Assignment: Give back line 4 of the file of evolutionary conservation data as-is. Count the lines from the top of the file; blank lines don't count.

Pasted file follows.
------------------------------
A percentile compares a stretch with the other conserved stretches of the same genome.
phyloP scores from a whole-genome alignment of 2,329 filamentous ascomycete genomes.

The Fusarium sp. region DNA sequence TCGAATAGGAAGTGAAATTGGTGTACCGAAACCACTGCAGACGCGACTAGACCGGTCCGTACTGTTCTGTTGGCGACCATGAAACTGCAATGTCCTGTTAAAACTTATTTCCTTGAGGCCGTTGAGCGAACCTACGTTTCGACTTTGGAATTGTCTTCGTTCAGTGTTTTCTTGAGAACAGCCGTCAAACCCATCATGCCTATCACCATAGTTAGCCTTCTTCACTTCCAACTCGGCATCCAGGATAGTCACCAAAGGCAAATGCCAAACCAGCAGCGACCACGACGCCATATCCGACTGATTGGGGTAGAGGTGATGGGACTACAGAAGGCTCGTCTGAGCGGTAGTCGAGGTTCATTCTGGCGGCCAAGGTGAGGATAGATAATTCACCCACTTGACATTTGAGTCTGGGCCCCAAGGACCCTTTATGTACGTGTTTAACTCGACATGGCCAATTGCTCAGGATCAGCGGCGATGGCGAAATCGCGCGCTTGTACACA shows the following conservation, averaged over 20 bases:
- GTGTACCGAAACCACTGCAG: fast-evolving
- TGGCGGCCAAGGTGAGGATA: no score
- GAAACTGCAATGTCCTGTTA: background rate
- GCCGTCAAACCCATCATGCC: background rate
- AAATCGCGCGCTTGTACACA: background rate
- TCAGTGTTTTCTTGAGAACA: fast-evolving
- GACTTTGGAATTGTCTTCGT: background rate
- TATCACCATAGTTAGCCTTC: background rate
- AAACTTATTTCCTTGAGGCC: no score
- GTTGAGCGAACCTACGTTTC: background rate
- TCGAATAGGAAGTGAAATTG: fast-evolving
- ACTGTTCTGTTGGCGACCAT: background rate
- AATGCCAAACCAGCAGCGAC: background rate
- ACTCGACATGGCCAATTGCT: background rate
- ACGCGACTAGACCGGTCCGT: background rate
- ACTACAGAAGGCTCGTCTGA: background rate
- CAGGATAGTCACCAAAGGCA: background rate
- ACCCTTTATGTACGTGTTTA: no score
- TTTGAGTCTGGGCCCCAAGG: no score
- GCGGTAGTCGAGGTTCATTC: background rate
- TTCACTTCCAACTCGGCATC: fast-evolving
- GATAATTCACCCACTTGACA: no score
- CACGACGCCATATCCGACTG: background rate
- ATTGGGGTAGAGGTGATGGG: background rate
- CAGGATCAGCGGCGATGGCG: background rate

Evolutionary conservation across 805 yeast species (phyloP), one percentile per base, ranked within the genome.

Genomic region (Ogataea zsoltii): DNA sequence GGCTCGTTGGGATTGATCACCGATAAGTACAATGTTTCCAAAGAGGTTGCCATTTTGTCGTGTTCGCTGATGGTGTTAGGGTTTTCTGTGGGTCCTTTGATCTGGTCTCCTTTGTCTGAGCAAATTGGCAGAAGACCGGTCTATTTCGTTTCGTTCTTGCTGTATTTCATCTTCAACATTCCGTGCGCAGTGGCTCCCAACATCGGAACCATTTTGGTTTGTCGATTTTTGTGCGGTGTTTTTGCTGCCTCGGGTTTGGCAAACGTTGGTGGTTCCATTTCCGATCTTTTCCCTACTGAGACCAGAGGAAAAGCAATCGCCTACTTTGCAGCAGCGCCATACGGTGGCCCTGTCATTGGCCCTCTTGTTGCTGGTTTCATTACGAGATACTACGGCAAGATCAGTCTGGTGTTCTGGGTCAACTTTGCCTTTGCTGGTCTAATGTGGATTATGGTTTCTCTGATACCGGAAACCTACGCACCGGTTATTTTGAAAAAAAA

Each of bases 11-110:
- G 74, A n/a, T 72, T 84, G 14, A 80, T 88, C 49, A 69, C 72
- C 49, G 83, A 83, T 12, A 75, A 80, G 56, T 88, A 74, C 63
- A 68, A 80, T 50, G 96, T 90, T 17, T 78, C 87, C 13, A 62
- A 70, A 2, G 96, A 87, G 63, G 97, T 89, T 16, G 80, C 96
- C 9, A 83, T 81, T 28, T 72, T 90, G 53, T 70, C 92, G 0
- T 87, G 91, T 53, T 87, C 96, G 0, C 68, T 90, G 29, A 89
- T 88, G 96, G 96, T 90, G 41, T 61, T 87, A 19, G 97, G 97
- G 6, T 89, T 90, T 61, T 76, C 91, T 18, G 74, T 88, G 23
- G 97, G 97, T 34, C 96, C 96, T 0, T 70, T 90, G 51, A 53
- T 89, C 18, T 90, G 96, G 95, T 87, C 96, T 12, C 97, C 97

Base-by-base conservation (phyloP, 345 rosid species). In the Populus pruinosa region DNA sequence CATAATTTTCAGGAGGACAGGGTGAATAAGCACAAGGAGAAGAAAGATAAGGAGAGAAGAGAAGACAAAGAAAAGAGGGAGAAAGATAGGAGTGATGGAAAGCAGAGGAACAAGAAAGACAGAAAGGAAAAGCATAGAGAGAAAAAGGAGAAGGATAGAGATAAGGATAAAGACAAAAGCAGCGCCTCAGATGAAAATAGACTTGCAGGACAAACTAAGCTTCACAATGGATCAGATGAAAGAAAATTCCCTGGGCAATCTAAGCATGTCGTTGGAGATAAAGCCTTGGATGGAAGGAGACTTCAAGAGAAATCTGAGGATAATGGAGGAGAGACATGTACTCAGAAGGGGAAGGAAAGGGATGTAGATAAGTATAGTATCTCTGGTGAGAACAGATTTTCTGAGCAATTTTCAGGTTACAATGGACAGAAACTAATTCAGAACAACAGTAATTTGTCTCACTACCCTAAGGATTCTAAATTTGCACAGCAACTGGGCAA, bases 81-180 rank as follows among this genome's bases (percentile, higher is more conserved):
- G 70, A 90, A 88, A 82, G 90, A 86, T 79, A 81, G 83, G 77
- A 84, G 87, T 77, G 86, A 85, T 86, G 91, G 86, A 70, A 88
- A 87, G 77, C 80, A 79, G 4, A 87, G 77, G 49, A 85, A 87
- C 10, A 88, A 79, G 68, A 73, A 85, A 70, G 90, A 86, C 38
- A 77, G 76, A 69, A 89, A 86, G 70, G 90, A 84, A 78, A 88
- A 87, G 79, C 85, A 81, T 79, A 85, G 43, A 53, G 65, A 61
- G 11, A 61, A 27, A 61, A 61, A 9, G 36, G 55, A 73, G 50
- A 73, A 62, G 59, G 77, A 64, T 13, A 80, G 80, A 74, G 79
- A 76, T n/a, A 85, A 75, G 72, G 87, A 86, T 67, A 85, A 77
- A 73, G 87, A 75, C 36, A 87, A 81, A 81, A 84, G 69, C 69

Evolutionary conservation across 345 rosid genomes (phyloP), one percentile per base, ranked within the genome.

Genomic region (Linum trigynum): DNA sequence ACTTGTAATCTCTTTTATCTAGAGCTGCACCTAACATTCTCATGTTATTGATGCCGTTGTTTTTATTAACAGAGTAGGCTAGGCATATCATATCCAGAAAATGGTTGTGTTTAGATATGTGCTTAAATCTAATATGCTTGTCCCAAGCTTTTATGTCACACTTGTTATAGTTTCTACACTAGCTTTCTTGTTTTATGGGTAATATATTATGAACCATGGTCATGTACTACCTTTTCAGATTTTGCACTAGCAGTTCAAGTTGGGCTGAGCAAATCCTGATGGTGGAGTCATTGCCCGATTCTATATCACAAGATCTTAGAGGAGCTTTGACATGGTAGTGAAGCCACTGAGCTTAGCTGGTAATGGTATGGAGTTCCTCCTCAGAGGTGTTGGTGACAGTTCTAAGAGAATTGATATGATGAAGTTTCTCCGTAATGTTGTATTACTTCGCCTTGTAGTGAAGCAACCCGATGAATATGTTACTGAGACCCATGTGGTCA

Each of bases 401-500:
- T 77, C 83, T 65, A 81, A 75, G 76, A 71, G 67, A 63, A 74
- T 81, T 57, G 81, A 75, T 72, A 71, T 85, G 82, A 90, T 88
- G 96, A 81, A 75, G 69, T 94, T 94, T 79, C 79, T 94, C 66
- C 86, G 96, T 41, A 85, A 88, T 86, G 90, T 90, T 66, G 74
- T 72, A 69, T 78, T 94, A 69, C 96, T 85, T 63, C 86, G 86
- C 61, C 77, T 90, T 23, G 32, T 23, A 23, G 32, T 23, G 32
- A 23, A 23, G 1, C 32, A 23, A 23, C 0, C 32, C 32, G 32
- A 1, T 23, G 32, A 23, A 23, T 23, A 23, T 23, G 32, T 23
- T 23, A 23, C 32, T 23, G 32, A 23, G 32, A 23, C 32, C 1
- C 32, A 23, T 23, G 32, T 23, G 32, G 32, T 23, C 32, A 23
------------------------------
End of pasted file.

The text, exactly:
- GTGTACCGAAACCACTGCAG: fast-evolving